Chain of Events Keeps VCU Going
They practice in a gym across their Richmond campus called Franklin Street. Most of the players describe the facility as a community center.
"If that," said Eric Maynor, Virginia Commonwealth's money sophomore guard, chuckling. "Something about Franklin Street, though -- we all like being there."
The rims aren't bent, the paint isn't chipped or cracked and the baskets mechanically descend to just about the right 10-foot height when the button is pushed to lower them. But it's no-frills, the same gym it was when VCU played there in the 1950s and 1960s: six baskets, a mop to keep the dust and cobwebs off the hardwood and a rack of worn, scuffed leather balls. It's very un-big time, the kind of hoops sanctuary where a team with an imagination could bond and grow -- and one night, on national television, throw a roundhouse and drop Duke.
When Maynor rose, fired and scored from just beyond the free throw line on Thursday night with 1.8 seconds left to send Coach K's Mickey-D all-Americans packing, the Rams submitted the first entry to become 2007's Cinderella Men.
Which, let's be honest, is so last year.
Memo to VCU: You can't be seeded 11th in the NCAA tournament, give some fearless kid nobody outside of the Colonial Athletic Association has ever heard of the ball at the end of a knotted game, come up with your own good-luck charm and play giant-killer in March. George Mason already did that.
"Well, we don't want to be the next George Mason," Maynor said. "We want to be this year's VCU. That's okay, right?"
Kids these days; they want everything, including their own identity. The truth: VCU's back story actually is more than decent and, in point of fact, very different from Mason's.
It begins with a first-year coach who for the past decade lived on the other side of the college basketball fence, miles from the have-nots. Anthony Grant was Billy Donovan's right-hand man at Florida. When he showed up in Richmond to console the kids who were upset about their beloved coach leaving town to climb the ladder -- Jeff Capel grabbed Kelvin Sampson's old job at Oklahoma -- Grant had just one selling point:
"I'm going to use a system that two weeks ago won the national championship," he told them. "Ninety-four feet. Both ways."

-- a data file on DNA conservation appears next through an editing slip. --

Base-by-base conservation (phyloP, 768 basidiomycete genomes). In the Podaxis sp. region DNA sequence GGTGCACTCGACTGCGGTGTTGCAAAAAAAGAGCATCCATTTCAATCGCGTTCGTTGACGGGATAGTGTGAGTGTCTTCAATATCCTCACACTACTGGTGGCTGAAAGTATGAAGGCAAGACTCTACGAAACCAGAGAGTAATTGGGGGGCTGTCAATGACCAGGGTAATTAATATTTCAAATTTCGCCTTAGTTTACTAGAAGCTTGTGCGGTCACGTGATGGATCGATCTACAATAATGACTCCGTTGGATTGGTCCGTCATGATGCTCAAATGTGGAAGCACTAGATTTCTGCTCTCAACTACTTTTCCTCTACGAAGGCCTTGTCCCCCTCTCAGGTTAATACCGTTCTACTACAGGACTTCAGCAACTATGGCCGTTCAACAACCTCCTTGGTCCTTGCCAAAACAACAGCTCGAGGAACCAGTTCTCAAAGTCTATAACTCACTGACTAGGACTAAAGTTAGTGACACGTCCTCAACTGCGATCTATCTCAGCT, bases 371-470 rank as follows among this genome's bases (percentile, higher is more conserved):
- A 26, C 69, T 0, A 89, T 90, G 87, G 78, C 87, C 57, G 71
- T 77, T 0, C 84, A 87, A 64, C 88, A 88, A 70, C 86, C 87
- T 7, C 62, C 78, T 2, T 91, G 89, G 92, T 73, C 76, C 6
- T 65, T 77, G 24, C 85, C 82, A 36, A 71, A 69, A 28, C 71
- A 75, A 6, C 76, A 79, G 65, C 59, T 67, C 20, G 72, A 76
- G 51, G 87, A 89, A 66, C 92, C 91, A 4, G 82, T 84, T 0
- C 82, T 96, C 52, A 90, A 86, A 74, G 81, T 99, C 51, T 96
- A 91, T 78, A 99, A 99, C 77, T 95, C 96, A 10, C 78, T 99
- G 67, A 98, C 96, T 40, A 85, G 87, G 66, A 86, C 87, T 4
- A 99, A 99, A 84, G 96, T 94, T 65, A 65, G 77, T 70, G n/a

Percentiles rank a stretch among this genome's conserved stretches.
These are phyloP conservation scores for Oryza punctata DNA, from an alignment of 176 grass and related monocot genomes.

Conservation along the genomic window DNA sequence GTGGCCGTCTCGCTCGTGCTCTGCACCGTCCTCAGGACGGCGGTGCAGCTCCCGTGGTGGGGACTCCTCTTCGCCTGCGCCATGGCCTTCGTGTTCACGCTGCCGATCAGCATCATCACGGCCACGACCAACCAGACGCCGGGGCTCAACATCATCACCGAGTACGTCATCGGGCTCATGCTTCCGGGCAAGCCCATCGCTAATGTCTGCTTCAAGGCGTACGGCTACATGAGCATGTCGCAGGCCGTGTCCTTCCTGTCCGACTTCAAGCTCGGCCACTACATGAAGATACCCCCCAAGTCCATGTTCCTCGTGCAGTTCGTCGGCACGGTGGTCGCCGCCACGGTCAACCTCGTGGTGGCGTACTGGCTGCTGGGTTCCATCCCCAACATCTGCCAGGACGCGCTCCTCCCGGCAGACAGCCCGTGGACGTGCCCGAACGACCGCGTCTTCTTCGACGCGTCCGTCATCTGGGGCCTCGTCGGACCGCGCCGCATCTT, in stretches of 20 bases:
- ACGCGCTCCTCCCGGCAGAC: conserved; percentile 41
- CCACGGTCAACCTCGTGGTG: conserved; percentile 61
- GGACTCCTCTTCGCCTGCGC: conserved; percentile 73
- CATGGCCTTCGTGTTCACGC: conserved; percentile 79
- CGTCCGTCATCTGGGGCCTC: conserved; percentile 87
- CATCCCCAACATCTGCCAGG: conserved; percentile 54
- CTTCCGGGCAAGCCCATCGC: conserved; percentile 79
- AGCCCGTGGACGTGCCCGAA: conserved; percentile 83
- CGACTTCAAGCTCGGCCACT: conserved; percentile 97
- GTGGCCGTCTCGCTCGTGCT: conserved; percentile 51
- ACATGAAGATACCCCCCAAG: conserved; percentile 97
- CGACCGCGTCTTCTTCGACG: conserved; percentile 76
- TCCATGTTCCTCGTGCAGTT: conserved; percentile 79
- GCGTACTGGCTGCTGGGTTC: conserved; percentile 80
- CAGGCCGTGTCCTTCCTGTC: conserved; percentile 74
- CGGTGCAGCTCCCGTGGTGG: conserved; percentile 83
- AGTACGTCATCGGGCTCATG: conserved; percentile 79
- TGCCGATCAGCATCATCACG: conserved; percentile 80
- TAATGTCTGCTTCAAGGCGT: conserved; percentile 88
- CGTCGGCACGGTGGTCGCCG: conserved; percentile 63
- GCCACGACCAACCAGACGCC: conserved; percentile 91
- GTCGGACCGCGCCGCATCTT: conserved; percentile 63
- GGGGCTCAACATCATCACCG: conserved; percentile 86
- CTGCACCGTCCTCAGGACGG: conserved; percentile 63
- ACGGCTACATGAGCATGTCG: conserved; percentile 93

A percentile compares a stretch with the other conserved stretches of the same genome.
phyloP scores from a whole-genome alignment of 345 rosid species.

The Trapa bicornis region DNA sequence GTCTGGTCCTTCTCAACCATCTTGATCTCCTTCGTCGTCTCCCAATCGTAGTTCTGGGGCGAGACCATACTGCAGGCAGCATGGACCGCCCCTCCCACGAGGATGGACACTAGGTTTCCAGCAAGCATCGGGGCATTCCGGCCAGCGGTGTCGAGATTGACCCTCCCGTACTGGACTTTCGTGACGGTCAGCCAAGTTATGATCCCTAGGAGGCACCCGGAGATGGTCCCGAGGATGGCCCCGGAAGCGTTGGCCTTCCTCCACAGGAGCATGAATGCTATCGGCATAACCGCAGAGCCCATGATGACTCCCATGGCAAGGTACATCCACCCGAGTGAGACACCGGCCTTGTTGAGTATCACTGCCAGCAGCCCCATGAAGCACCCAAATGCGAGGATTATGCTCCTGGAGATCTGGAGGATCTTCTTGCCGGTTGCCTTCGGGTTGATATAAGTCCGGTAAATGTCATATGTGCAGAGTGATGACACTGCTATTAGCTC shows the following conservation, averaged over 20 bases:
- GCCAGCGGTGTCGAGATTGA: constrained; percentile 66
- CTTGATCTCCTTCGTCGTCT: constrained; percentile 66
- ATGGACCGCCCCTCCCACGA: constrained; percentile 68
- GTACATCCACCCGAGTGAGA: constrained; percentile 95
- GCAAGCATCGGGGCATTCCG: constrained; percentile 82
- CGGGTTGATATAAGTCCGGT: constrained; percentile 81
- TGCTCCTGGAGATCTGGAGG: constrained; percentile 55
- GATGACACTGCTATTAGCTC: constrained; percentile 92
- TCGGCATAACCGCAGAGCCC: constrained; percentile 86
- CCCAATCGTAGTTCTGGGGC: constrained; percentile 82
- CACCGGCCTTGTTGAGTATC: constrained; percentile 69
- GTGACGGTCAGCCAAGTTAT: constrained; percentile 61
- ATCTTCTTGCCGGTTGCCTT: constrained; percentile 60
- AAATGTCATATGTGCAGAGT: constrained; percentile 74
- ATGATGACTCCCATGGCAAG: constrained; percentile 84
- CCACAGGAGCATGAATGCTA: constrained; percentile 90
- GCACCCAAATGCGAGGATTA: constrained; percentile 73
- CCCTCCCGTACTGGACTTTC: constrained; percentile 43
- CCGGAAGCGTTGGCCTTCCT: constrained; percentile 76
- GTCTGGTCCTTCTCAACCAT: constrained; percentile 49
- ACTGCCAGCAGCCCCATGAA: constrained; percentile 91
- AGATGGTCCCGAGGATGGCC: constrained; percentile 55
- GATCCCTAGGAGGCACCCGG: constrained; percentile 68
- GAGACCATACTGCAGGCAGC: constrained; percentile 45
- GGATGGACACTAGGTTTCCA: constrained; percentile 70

The Rams still were emotionally wrung out after seeing a scroll line across a cable-news station that Capel was gone before he could even speak to them. Some spoke of transferring. None did.
Instead, they began to accept Grant, embrace his need-for-speed philosophy. Will Fameni, the junior center from Cameroon who broke his nose against Duke, shed 30 pounds to make sure his rump got back downcourt. Jesse Pellot-Rosa and B.A. (Bobby Anthony) Walker, two of the team's five seniors, bought in, too. And a week before the CAA tournament, Grant came up with a symbol to signify their unity: a single, metallic-gold chain.
"Coach Donovan actually gave me the idea," Grant said. "I wanted something to show our commitment to each other and what we wanted to do. So I had each of their initials engraved and I told them what I expected from each person."
"He told me he needed to be more of a leader on the floor and to play better defense," Maynor said. "He told B.A., 'Be a killer,' because B.A. is sometimes not aggressive enough. Every player got a different message and role when the chain came out."
It weighs about a pound or so and looks gaudy enough to resemble something Darryl McDaniel and Joseph Simmons wore as Run-D.M.C., circa 1986. The chain was brought out in the final minutes against Duke by Matt Coward, VCU's senior guard, and a couple of knock-offs were displayed by VCU's rowdy fans at the end of the Duke game. None of this would have been possible if Maynor hadn't stolen George Mason's mojo in the CAA title game. Down by five with two minutes left, the kid hit shots, made steals and triggered a crazy, 9-0 run that put VCU in the tournament. He said many of the Patriots players who faced Florida in the Final Four a year ago came up to him afterward.
"Gabe Norwood was really nice," Maynor said. "He told me, 'Go win some games and have some fun. You guys have the talent to do it.' I remember that. It meant a lot."
The baton was passed, and Maynor took it and ran, right past Duke and Greg Paulus, the Blue Devils' acclaimed point guard whom he outdueled in the final minutes. Maynor's father George told him before the game -- a lot like Lamar Butler Sr. told Mason's Lamar Butler Jr. a year ago before Connecticut -- "Don't look at the names on their jerseys. If you do, you'll be down by 20 before you look up."
"Even when we were ahead at the end, I kept thinking, '1.8 seconds is a long time for some Christian Laettner play to happen,' " Maynor said. "We got to keep 'em in front of us. Keep the ball in front so they can't beat us.'"
Saturday night it's on to big, bad Pittsburgh of the Big East, another power-conference school. The Panthers are supposed to be too big and too steeped in tradition to get caught up in another small-school myth stretching 94 feet. Both ways.
But after last year, you just don't know anymore.
The text messages are rolling in; Grant counted 80 on his cellphone last night.
"My high school coach called," Pellot-Rosa said. "I haven't heard from him in three years. He said he'd been trying to find my number for a while. That's okay. It was nice to hear from him."
At VCU, they are finding out what their predecessors who wielded a slingshot already know: For as long as Maynor Mania and the Rams last, we want to hear about the old-school gym, the player nobody recruited and the coach who left the national champs to join the underdogs. For as long as Virginia Commonwealth lasts, we want to take the ride with them.